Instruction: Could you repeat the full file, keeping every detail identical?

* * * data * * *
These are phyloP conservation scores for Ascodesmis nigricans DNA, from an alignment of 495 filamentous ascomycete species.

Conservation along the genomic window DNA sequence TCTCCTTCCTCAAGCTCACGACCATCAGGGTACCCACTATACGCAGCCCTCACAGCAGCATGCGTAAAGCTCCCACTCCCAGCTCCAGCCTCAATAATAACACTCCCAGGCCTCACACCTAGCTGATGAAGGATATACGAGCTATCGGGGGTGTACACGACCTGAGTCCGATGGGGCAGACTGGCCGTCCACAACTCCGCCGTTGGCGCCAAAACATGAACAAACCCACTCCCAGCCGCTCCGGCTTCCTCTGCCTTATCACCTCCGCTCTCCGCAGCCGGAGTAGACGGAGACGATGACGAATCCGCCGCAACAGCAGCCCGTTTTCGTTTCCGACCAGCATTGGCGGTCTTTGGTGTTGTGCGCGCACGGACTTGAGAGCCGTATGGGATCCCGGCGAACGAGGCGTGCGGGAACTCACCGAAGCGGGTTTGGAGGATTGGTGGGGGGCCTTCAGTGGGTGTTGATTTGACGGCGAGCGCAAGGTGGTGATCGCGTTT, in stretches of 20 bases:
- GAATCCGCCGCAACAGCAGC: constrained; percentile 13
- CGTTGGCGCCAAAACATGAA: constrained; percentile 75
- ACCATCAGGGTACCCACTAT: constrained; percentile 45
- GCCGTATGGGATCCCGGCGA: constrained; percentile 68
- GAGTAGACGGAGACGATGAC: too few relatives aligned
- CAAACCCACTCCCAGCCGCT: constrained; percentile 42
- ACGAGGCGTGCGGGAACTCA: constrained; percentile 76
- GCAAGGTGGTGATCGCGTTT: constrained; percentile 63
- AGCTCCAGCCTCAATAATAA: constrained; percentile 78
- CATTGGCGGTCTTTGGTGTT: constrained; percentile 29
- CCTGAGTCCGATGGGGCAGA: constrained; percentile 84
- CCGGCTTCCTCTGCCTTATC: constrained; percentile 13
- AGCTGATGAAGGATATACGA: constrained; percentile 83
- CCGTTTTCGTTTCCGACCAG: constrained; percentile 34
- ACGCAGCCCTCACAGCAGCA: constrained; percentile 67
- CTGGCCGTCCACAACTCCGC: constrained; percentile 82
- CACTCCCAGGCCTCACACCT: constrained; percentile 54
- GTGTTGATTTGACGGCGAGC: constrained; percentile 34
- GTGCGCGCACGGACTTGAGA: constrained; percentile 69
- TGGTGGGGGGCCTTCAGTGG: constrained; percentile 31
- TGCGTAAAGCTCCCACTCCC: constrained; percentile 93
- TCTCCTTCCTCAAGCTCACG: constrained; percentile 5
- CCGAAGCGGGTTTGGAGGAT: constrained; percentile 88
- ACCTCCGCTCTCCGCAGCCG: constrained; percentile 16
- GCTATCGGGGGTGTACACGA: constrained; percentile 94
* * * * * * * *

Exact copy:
These are phyloP conservation scores for Ascodesmis nigricans DNA, from an alignment of 495 filamentous ascomycete species.

Conservation along the genomic window DNA sequence TCTCCTTCCTCAAGCTCACGACCATCAGGGTACCCACTATACGCAGCCCTCACAGCAGCATGCGTAAAGCTCCCACTCCCAGCTCCAGCCTCAATAATAACACTCCCAGGCCTCACACCTAGCTGATGAAGGATATACGAGCTATCGGGGGTGTACACGACCTGAGTCCGATGGGGCAGACTGGCCGTCCACAACTCCGCCGTTGGCGCCAAAACATGAACAAACCCACTCCCAGCCGCTCCGGCTTCCTCTGCCTTATCACCTCCGCTCTCCGCAGCCGGAGTAGACGGAGACGATGACGAATCCGCCGCAACAGCAGCCCGTTTTCGTTTCCGACCAGCATTGGCGGTCTTTGGTGTTGTGCGCGCACGGACTTGAGAGCCGTATGGGATCCCGGCGAACGAGGCGTGCGGGAACTCACCGAAGCGGGTTTGGAGGATTGGTGGGGGGCCTTCAGTGGGTGTTGATTTGACGGCGAGCGCAAGGTGGTGATCGCGTTT, in stretches of 20 bases:
- GAATCCGCCGCAACAGCAGC: constrained; percentile 13
- CGTTGGCGCCAAAACATGAA: constrained; percentile 75
- ACCATCAGGGTACCCACTAT: constrained; percentile 45
- GCCGTATGGGATCCCGGCGA: constrained; percentile 68
- GAGTAGACGGAGACGATGAC: too few relatives aligned
- CAAACCCACTCCCAGCCGCT: constrained; percentile 42
- ACGAGGCGTGCGGGAACTCA: constrained; percentile 76
- GCAAGGTGGTGATCGCGTTT: constrained; percentile 63
- AGCTCCAGCCTCAATAATAA: constrained; percentile 78
- CATTGGCGGTCTTTGGTGTT: constrained; percentile 29
- CCTGAGTCCGATGGGGCAGA: constrained; percentile 84
- CCGGCTTCCTCTGCCTTATC: constrained; percentile 13
- AGCTGATGAAGGATATACGA: constrained; percentile 83
- CCGTTTTCGTTTCCGACCAG: constrained; percentile 34
- ACGCAGCCCTCACAGCAGCA: constrained; percentile 67
- CTGGCCGTCCACAACTCCGC: constrained; percentile 82
- CACTCCCAGGCCTCACACCT: constrained; percentile 54
- GTGTTGATTTGACGGCGAGC: constrained; percentile 34
- GTGCGCGCACGGACTTGAGA: constrained; percentile 69
- TGGTGGGGGGCCTTCAGTGG: constrained; percentile 31
- TGCGTAAAGCTCCCACTCCC: constrained; percentile 93
- TCTCCTTCCTCAAGCTCACG: constrained; percentile 5
- CCGAAGCGGGTTTGGAGGAT: constrained; percentile 88
- ACCTCCGCTCTCCGCAGCCG: constrained; percentile 16
- GCTATCGGGGGTGTACACGA: constrained; percentile 94